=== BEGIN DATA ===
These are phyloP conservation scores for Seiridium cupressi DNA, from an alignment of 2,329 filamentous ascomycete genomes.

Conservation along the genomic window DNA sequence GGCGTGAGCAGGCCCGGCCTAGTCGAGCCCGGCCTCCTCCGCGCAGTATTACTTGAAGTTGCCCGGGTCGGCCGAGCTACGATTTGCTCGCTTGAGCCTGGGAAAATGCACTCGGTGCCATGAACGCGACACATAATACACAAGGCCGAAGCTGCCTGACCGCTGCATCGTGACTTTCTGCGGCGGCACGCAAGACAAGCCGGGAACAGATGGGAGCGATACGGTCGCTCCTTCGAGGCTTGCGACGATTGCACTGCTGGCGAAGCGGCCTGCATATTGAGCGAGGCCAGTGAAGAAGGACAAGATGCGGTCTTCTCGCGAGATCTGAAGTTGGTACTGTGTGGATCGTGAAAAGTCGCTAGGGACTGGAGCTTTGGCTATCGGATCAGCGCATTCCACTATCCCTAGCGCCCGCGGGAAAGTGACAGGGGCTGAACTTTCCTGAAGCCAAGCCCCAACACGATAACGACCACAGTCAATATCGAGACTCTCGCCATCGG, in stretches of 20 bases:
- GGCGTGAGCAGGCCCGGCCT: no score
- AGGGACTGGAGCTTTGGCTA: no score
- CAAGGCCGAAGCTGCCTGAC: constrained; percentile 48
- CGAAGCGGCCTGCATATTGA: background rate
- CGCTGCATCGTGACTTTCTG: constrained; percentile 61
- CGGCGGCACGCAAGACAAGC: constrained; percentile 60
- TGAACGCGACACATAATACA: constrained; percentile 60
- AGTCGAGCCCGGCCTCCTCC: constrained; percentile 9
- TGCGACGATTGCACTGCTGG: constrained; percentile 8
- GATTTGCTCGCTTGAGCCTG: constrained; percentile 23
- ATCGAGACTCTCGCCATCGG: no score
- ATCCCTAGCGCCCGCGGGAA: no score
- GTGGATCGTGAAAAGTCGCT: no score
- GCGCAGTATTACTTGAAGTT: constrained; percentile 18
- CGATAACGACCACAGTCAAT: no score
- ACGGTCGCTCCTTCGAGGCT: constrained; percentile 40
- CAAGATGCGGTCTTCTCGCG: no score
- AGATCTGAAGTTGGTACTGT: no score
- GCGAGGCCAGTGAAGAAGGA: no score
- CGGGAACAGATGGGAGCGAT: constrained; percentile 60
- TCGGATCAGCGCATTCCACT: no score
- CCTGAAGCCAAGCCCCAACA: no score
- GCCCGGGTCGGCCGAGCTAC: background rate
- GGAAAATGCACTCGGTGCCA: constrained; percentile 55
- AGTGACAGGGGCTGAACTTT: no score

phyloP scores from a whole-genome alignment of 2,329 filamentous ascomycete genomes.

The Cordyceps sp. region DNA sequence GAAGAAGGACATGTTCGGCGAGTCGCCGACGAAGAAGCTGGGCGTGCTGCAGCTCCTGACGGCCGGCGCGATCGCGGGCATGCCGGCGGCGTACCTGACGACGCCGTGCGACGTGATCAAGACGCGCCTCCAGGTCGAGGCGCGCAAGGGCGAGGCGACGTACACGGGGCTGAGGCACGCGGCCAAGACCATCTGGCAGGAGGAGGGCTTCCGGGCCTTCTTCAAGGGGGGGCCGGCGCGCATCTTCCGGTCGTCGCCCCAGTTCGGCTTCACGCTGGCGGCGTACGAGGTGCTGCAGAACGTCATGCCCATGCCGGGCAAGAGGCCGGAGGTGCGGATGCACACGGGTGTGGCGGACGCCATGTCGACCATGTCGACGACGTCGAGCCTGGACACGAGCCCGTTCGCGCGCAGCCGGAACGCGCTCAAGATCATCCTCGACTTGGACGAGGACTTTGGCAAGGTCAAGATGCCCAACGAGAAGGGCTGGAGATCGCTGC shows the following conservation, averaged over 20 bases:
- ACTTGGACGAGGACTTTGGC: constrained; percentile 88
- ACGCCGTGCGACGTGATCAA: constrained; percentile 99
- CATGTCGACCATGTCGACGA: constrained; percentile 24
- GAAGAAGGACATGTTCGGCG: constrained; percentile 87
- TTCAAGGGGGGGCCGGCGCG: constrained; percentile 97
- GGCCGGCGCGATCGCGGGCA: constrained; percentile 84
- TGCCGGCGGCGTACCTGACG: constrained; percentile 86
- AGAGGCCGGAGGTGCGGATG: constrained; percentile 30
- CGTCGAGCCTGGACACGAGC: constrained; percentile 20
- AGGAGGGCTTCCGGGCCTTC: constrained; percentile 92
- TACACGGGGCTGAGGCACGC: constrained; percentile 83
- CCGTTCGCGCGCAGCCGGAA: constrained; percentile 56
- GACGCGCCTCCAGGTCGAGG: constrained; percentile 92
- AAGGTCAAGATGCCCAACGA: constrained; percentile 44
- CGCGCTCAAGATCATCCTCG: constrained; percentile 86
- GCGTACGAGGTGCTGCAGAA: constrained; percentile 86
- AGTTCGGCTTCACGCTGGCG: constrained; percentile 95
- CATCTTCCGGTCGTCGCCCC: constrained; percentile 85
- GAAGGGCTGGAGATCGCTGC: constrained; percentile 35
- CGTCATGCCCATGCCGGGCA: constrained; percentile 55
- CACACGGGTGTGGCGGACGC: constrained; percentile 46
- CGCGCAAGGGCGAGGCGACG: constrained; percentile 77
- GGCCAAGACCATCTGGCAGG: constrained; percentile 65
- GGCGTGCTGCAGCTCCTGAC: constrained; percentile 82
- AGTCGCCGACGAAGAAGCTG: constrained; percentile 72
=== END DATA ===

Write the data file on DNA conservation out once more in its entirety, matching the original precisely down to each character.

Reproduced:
These are phyloP conservation scores for Seiridium cupressi DNA, from an alignment of 2,329 filamentous ascomycete genomes.

Conservation along the genomic window DNA sequence GGCGTGAGCAGGCCCGGCCTAGTCGAGCCCGGCCTCCTCCGCGCAGTATTACTTGAAGTTGCCCGGGTCGGCCGAGCTACGATTTGCTCGCTTGAGCCTGGGAAAATGCACTCGGTGCCATGAACGCGACACATAATACACAAGGCCGAAGCTGCCTGACCGCTGCATCGTGACTTTCTGCGGCGGCACGCAAGACAAGCCGGGAACAGATGGGAGCGATACGGTCGCTCCTTCGAGGCTTGCGACGATTGCACTGCTGGCGAAGCGGCCTGCATATTGAGCGAGGCCAGTGAAGAAGGACAAGATGCGGTCTTCTCGCGAGATCTGAAGTTGGTACTGTGTGGATCGTGAAAAGTCGCTAGGGACTGGAGCTTTGGCTATCGGATCAGCGCATTCCACTATCCCTAGCGCCCGCGGGAAAGTGACAGGGGCTGAACTTTCCTGAAGCCAAGCCCCAACACGATAACGACCACAGTCAATATCGAGACTCTCGCCATCGG, in stretches of 20 bases:
- GGCGTGAGCAGGCCCGGCCT: no score
- AGGGACTGGAGCTTTGGCTA: no score
- CAAGGCCGAAGCTGCCTGAC: constrained; percentile 48
- CGAAGCGGCCTGCATATTGA: background rate
- CGCTGCATCGTGACTTTCTG: constrained; percentile 61
- CGGCGGCACGCAAGACAAGC: constrained; percentile 60
- TGAACGCGACACATAATACA: constrained; percentile 60
- AGTCGAGCCCGGCCTCCTCC: constrained; percentile 9
- TGCGACGATTGCACTGCTGG: constrained; percentile 8
- GATTTGCTCGCTTGAGCCTG: constrained; percentile 23
- ATCGAGACTCTCGCCATCGG: no score
- ATCCCTAGCGCCCGCGGGAA: no score
- GTGGATCGTGAAAAGTCGCT: no score
- GCGCAGTATTACTTGAAGTT: constrained; percentile 18
- CGATAACGACCACAGTCAAT: no score
- ACGGTCGCTCCTTCGAGGCT: constrained; percentile 40
- CAAGATGCGGTCTTCTCGCG: no score
- AGATCTGAAGTTGGTACTGT: no score
- GCGAGGCCAGTGAAGAAGGA: no score
- CGGGAACAGATGGGAGCGAT: constrained; percentile 60
- TCGGATCAGCGCATTCCACT: no score
- CCTGAAGCCAAGCCCCAACA: no score
- GCCCGGGTCGGCCGAGCTAC: background rate
- GGAAAATGCACTCGGTGCCA: constrained; percentile 55
- AGTGACAGGGGCTGAACTTT: no score

phyloP scores from a whole-genome alignment of 2,329 filamentous ascomycete genomes.

The Cordyceps sp. region DNA sequence GAAGAAGGACATGTTCGGCGAGTCGCCGACGAAGAAGCTGGGCGTGCTGCAGCTCCTGACGGCCGGCGCGATCGCGGGCATGCCGGCGGCGTACCTGACGACGCCGTGCGACGTGATCAAGACGCGCCTCCAGGTCGAGGCGCGCAAGGGCGAGGCGACGTACACGGGGCTGAGGCACGCGGCCAAGACCATCTGGCAGGAGGAGGGCTTCCGGGCCTTCTTCAAGGGGGGGCCGGCGCGCATCTTCCGGTCGTCGCCCCAGTTCGGCTTCACGCTGGCGGCGTACGAGGTGCTGCAGAACGTCATGCCCATGCCGGGCAAGAGGCCGGAGGTGCGGATGCACACGGGTGTGGCGGACGCCATGTCGACCATGTCGACGACGTCGAGCCTGGACACGAGCCCGTTCGCGCGCAGCCGGAACGCGCTCAAGATCATCCTCGACTTGGACGAGGACTTTGGCAAGGTCAAGATGCCCAACGAGAAGGGCTGGAGATCGCTGC shows the following conservation, averaged over 20 bases:
- ACTTGGACGAGGACTTTGGC: constrained; percentile 88
- ACGCCGTGCGACGTGATCAA: constrained; percentile 99
- CATGTCGACCATGTCGACGA: constrained; percentile 24
- GAAGAAGGACATGTTCGGCG: constrained; percentile 87
- TTCAAGGGGGGGCCGGCGCG: constrained; percentile 97
- GGCCGGCGCGATCGCGGGCA: constrained; percentile 84
- TGCCGGCGGCGTACCTGACG: constrained; percentile 86
- AGAGGCCGGAGGTGCGGATG: constrained; percentile 30
- CGTCGAGCCTGGACACGAGC: constrained; percentile 20
- AGGAGGGCTTCCGGGCCTTC: constrained; percentile 92
- TACACGGGGCTGAGGCACGC: constrained; percentile 83
- CCGTTCGCGCGCAGCCGGAA: constrained; percentile 56
- GACGCGCCTCCAGGTCGAGG: constrained; percentile 92
- AAGGTCAAGATGCCCAACGA: constrained; percentile 44
- CGCGCTCAAGATCATCCTCG: constrained; percentile 86
- GCGTACGAGGTGCTGCAGAA: constrained; percentile 86
- AGTTCGGCTTCACGCTGGCG: constrained; percentile 95
- CATCTTCCGGTCGTCGCCCC: constrained; percentile 85
- GAAGGGCTGGAGATCGCTGC: constrained; percentile 35
- CGTCATGCCCATGCCGGGCA: constrained; percentile 55
- CACACGGGTGTGGCGGACGC: constrained; percentile 46
- CGCGCAAGGGCGAGGCGACG: constrained; percentile 77
- GGCCAAGACCATCTGGCAGG: constrained; percentile 65
- GGCGTGCTGCAGCTCCTGAC: constrained; percentile 82
- AGTCGCCGACGAAGAAGCTG: constrained; percentile 72